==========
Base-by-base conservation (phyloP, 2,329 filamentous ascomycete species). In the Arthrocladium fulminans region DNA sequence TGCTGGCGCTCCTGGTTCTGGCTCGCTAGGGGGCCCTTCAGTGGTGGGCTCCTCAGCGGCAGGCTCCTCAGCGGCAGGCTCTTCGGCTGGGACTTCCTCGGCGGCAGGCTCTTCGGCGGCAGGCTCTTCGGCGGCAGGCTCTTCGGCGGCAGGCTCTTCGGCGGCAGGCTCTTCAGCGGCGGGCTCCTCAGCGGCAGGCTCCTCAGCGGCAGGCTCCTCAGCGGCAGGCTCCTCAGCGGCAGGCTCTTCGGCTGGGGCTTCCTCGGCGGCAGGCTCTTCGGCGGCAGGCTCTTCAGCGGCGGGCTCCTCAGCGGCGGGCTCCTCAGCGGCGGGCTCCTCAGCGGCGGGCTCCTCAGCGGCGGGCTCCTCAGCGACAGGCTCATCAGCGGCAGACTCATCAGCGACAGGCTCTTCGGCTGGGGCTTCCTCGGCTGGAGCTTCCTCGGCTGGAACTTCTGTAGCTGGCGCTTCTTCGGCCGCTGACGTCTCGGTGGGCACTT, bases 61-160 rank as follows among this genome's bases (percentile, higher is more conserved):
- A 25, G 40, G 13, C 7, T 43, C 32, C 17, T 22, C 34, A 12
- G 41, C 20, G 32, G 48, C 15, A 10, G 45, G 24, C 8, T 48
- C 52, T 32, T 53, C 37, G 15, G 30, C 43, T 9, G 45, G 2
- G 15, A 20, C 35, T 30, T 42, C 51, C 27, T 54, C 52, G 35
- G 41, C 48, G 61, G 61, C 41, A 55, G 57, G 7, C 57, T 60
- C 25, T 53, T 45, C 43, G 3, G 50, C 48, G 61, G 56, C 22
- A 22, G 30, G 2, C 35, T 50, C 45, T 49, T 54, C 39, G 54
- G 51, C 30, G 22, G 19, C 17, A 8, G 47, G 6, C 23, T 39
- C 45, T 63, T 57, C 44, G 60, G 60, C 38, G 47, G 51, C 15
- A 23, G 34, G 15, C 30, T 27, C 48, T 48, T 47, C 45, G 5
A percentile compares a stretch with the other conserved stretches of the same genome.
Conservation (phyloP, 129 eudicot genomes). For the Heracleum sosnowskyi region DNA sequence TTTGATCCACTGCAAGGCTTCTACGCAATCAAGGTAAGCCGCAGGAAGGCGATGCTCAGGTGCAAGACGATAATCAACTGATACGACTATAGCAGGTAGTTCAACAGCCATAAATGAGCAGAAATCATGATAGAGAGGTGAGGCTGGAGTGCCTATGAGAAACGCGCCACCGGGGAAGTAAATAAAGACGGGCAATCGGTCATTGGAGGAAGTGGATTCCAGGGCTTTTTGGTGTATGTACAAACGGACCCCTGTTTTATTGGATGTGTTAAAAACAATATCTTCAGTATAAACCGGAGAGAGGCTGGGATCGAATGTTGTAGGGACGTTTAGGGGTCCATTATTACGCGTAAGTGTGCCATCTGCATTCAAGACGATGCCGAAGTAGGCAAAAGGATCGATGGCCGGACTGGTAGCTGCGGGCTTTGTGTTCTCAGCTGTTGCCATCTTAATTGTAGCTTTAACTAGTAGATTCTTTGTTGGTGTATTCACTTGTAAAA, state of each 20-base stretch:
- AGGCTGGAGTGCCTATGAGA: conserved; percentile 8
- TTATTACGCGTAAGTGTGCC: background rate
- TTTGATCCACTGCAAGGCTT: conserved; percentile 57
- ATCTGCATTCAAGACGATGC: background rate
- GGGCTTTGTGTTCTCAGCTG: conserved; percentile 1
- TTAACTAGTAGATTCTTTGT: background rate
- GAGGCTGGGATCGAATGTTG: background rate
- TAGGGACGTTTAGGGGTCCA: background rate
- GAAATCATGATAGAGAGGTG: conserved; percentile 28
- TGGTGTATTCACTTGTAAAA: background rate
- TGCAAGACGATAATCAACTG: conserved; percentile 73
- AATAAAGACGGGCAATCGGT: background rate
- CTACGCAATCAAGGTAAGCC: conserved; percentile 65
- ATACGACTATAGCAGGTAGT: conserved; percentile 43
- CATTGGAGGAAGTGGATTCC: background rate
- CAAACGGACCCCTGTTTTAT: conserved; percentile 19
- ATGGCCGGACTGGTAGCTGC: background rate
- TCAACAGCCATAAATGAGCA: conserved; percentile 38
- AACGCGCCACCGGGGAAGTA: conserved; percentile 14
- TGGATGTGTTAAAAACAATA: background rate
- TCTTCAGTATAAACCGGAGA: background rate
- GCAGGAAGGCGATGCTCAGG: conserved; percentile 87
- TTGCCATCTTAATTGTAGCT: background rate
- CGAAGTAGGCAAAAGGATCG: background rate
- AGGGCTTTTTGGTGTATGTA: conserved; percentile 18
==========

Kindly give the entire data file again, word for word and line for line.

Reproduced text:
Base-by-base conservation (phyloP, 2,329 filamentous ascomycete species). In the Arthrocladium fulminans region DNA sequence TGCTGGCGCTCCTGGTTCTGGCTCGCTAGGGGGCCCTTCAGTGGTGGGCTCCTCAGCGGCAGGCTCCTCAGCGGCAGGCTCTTCGGCTGGGACTTCCTCGGCGGCAGGCTCTTCGGCGGCAGGCTCTTCGGCGGCAGGCTCTTCGGCGGCAGGCTCTTCGGCGGCAGGCTCTTCAGCGGCGGGCTCCTCAGCGGCAGGCTCCTCAGCGGCAGGCTCCTCAGCGGCAGGCTCCTCAGCGGCAGGCTCTTCGGCTGGGGCTTCCTCGGCGGCAGGCTCTTCGGCGGCAGGCTCTTCAGCGGCGGGCTCCTCAGCGGCGGGCTCCTCAGCGGCGGGCTCCTCAGCGGCGGGCTCCTCAGCGGCGGGCTCCTCAGCGACAGGCTCATCAGCGGCAGACTCATCAGCGACAGGCTCTTCGGCTGGGGCTTCCTCGGCTGGAGCTTCCTCGGCTGGAACTTCTGTAGCTGGCGCTTCTTCGGCCGCTGACGTCTCGGTGGGCACTT, bases 61-160 rank as follows among this genome's bases (percentile, higher is more conserved):
- A 25, G 40, G 13, C 7, T 43, C 32, C 17, T 22, C 34, A 12
- G 41, C 20, G 32, G 48, C 15, A 10, G 45, G 24, C 8, T 48
- C 52, T 32, T 53, C 37, G 15, G 30, C 43, T 9, G 45, G 2
- G 15, A 20, C 35, T 30, T 42, C 51, C 27, T 54, C 52, G 35
- G 41, C 48, G 61, G 61, C 41, A 55, G 57, G 7, C 57, T 60
- C 25, T 53, T 45, C 43, G 3, G 50, C 48, G 61, G 56, C 22
- A 22, G 30, G 2, C 35, T 50, C 45, T 49, T 54, C 39, G 54
- G 51, C 30, G 22, G 19, C 17, A 8, G 47, G 6, C 23, T 39
- C 45, T 63, T 57, C 44, G 60, G 60, C 38, G 47, G 51, C 15
- A 23, G 34, G 15, C 30, T 27, C 48, T 48, T 47, C 45, G 5
A percentile compares a stretch with the other conserved stretches of the same genome.
Conservation (phyloP, 129 eudicot genomes). For the Heracleum sosnowskyi region DNA sequence TTTGATCCACTGCAAGGCTTCTACGCAATCAAGGTAAGCCGCAGGAAGGCGATGCTCAGGTGCAAGACGATAATCAACTGATACGACTATAGCAGGTAGTTCAACAGCCATAAATGAGCAGAAATCATGATAGAGAGGTGAGGCTGGAGTGCCTATGAGAAACGCGCCACCGGGGAAGTAAATAAAGACGGGCAATCGGTCATTGGAGGAAGTGGATTCCAGGGCTTTTTGGTGTATGTACAAACGGACCCCTGTTTTATTGGATGTGTTAAAAACAATATCTTCAGTATAAACCGGAGAGAGGCTGGGATCGAATGTTGTAGGGACGTTTAGGGGTCCATTATTACGCGTAAGTGTGCCATCTGCATTCAAGACGATGCCGAAGTAGGCAAAAGGATCGATGGCCGGACTGGTAGCTGCGGGCTTTGTGTTCTCAGCTGTTGCCATCTTAATTGTAGCTTTAACTAGTAGATTCTTTGTTGGTGTATTCACTTGTAAAA, state of each 20-base stretch:
- AGGCTGGAGTGCCTATGAGA: conserved; percentile 8
- TTATTACGCGTAAGTGTGCC: background rate
- TTTGATCCACTGCAAGGCTT: conserved; percentile 57
- ATCTGCATTCAAGACGATGC: background rate
- GGGCTTTGTGTTCTCAGCTG: conserved; percentile 1
- TTAACTAGTAGATTCTTTGT: background rate
- GAGGCTGGGATCGAATGTTG: background rate
- TAGGGACGTTTAGGGGTCCA: background rate
- GAAATCATGATAGAGAGGTG: conserved; percentile 28
- TGGTGTATTCACTTGTAAAA: background rate
- TGCAAGACGATAATCAACTG: conserved; percentile 73
- AATAAAGACGGGCAATCGGT: background rate
- CTACGCAATCAAGGTAAGCC: conserved; percentile 65
- ATACGACTATAGCAGGTAGT: conserved; percentile 43
- CATTGGAGGAAGTGGATTCC: background rate
- CAAACGGACCCCTGTTTTAT: conserved; percentile 19
- ATGGCCGGACTGGTAGCTGC: background rate
- TCAACAGCCATAAATGAGCA: conserved; percentile 38
- AACGCGCCACCGGGGAAGTA: conserved; percentile 14
- TGGATGTGTTAAAAACAATA: background rate
- TCTTCAGTATAAACCGGAGA: background rate
- GCAGGAAGGCGATGCTCAGG: conserved; percentile 87
- TTGCCATCTTAATTGTAGCT: background rate
- CGAAGTAGGCAAAAGGATCG: background rate
- AGGGCTTTTTGGTGTATGTA: conserved; percentile 18